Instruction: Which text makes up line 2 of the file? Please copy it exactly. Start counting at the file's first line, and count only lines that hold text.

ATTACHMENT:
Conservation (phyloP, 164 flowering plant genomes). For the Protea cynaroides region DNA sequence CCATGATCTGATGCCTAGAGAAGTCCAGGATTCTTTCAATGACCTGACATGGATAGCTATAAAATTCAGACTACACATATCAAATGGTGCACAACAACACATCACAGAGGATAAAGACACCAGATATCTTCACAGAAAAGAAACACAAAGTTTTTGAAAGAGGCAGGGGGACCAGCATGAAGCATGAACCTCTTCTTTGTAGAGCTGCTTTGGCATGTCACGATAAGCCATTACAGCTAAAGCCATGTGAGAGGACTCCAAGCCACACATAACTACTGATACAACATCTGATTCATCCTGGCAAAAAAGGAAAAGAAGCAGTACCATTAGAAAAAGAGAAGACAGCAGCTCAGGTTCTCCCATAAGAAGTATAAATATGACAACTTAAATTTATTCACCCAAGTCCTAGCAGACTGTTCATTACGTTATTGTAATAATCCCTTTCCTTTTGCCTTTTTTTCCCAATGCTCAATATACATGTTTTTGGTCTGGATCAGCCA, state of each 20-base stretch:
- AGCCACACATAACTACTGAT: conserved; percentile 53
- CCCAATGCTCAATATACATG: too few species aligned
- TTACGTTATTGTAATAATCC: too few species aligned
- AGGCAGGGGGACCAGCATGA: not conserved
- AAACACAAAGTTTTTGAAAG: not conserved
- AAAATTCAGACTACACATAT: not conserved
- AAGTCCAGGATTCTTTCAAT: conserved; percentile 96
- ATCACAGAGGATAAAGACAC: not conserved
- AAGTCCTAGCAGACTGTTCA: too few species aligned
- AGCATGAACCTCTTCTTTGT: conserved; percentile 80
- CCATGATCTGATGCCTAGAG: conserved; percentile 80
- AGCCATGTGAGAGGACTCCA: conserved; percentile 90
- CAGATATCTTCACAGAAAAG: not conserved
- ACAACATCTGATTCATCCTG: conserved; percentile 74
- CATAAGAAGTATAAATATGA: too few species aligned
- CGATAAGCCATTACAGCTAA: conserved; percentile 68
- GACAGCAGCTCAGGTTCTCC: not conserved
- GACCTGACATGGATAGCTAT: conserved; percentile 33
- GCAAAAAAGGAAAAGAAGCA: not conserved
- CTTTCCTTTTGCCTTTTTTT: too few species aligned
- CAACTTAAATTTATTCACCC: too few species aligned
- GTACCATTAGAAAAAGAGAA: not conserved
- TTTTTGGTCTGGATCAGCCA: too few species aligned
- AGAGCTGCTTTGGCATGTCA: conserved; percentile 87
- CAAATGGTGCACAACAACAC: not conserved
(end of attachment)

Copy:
- AGCCACACATAACTACTGAT: conserved; percentile 53